SASL (programming language)

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Designed byDavid Turner
First appeared1972; 51 years ago (1972)
Influenced by
KRC, Miranda, Haskell

SASL (from St Andrews Static Language, alternatively St Andrews Standard Language) is a purely functional programming language developed by David Turner at the University of St Andrews in 1972, based on the applicative subset of ISWIM.[1] In 1976 Turner redesigned and reimplemented it as a non-strict (lazy) language.[2] In this form it was the foundation of Turner's later languages KRC and Miranda, but SASL appears to be untyped whereas Miranda has polymorphic types.

Burroughs Corporation used SASL to write a compiler and operating system.[3]


  1. ^ Turner, An implementation of SASL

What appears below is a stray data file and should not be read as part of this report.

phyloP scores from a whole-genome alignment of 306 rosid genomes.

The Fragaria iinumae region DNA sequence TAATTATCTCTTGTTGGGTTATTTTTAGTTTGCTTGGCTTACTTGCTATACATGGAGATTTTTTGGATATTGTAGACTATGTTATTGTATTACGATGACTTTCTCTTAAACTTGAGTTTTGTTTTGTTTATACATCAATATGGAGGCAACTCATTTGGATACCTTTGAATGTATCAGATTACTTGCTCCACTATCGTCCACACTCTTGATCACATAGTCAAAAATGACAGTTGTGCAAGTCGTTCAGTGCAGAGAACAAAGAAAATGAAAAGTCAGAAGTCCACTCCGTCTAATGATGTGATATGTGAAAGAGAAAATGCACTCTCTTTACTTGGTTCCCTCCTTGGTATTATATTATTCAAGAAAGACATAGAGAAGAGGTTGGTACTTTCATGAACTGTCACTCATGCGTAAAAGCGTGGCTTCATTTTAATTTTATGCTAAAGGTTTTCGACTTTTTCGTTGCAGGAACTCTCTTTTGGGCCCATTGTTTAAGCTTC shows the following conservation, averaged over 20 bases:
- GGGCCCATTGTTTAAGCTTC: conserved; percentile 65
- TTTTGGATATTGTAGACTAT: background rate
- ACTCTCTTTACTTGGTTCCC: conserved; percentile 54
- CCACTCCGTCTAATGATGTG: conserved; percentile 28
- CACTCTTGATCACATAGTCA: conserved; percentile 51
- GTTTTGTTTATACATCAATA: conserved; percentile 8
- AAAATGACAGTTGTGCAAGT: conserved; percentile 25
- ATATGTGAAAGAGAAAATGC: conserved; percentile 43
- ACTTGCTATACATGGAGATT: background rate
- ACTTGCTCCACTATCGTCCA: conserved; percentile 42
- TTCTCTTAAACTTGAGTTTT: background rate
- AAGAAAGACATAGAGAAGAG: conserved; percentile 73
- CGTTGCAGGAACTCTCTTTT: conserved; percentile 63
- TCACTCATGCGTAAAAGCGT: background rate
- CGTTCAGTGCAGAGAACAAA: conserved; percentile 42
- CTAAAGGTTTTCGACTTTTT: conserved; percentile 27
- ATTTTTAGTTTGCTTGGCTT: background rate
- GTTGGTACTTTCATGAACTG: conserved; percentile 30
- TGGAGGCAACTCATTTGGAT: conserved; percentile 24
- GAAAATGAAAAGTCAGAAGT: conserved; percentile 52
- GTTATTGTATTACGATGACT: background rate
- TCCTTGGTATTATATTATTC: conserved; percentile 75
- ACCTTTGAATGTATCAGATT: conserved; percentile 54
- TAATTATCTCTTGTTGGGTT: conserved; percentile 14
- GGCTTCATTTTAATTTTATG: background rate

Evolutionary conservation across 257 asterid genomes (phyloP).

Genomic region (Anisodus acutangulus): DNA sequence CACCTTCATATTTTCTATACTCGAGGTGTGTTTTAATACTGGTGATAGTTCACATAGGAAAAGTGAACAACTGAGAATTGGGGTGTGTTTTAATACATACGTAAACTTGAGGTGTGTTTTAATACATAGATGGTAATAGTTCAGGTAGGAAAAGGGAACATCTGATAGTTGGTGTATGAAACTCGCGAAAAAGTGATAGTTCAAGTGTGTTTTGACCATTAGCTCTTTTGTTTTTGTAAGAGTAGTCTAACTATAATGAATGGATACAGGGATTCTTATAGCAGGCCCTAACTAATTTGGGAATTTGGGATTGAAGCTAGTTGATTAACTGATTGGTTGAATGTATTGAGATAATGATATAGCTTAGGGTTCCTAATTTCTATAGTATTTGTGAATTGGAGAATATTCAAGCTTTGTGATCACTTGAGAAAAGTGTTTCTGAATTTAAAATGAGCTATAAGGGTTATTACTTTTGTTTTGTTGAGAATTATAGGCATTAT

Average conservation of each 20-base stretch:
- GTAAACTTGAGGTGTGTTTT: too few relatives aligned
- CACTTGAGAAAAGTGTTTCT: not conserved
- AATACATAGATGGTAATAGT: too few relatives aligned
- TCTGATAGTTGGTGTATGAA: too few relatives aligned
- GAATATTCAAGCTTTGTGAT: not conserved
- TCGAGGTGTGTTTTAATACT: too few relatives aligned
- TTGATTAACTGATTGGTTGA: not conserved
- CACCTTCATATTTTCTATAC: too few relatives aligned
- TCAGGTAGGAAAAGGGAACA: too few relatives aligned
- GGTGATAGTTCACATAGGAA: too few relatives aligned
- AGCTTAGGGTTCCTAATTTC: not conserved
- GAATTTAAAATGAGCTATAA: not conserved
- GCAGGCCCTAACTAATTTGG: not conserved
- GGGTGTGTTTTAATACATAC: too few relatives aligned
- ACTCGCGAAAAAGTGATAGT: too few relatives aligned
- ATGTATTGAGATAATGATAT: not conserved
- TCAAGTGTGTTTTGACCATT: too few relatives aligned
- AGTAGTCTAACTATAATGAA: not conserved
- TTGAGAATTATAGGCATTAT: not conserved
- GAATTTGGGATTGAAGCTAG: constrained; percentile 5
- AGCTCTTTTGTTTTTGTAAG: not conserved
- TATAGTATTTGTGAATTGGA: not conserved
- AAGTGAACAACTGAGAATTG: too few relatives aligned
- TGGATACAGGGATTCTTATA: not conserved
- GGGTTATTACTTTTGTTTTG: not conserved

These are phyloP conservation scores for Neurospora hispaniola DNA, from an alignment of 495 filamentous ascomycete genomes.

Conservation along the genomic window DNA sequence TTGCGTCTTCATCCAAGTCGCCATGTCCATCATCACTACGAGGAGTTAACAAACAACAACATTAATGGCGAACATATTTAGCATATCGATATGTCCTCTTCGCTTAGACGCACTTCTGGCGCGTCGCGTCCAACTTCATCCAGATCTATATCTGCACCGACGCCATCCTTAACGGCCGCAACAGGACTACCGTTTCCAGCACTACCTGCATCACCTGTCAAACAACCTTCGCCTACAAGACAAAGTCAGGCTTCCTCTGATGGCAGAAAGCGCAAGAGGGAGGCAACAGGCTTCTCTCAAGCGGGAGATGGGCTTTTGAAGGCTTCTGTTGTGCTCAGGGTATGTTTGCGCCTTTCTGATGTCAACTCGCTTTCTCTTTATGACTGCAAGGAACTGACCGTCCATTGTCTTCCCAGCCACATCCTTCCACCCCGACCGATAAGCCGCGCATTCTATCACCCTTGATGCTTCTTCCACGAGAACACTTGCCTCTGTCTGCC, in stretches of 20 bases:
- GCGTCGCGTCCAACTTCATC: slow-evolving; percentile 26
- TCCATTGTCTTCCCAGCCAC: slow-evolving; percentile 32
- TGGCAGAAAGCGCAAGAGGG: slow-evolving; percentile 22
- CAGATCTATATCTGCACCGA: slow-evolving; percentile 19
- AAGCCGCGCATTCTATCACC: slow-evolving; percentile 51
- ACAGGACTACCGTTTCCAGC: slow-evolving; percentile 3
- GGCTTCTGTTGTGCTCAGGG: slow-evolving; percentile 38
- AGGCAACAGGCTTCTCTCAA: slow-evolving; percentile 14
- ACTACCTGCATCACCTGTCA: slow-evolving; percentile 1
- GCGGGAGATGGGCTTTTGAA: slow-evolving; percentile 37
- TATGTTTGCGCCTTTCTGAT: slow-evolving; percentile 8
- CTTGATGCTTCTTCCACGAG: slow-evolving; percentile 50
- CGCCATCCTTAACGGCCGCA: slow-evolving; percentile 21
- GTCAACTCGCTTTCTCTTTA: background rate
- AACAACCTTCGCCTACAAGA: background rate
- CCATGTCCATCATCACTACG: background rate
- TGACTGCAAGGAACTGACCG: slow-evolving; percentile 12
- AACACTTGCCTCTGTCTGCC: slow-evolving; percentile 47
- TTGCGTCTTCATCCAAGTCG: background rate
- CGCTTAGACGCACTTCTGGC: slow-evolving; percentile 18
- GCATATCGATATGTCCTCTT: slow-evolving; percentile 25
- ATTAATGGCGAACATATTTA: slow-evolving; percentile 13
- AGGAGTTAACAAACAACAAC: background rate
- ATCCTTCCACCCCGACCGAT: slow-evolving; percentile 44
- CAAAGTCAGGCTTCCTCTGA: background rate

2. ^ Turner , A New Implementation Technique for Applicative Languages, pages 31-49
  3. ^ Turner, D. A. "Some History of Functional Programming Languages" (PDF).


  • Turner, D.A. "An Implementation of SASL". University of St. Andrews, Department of Computer Science Technical Report. TR/75/4.
  • Turner, D.A. (1979). "A New Implementation Technique for Applicative Languages". Software: Practice and Experience. 9: 31–49. doi:10.1002/spe.4380090105. S2CID 40541269.

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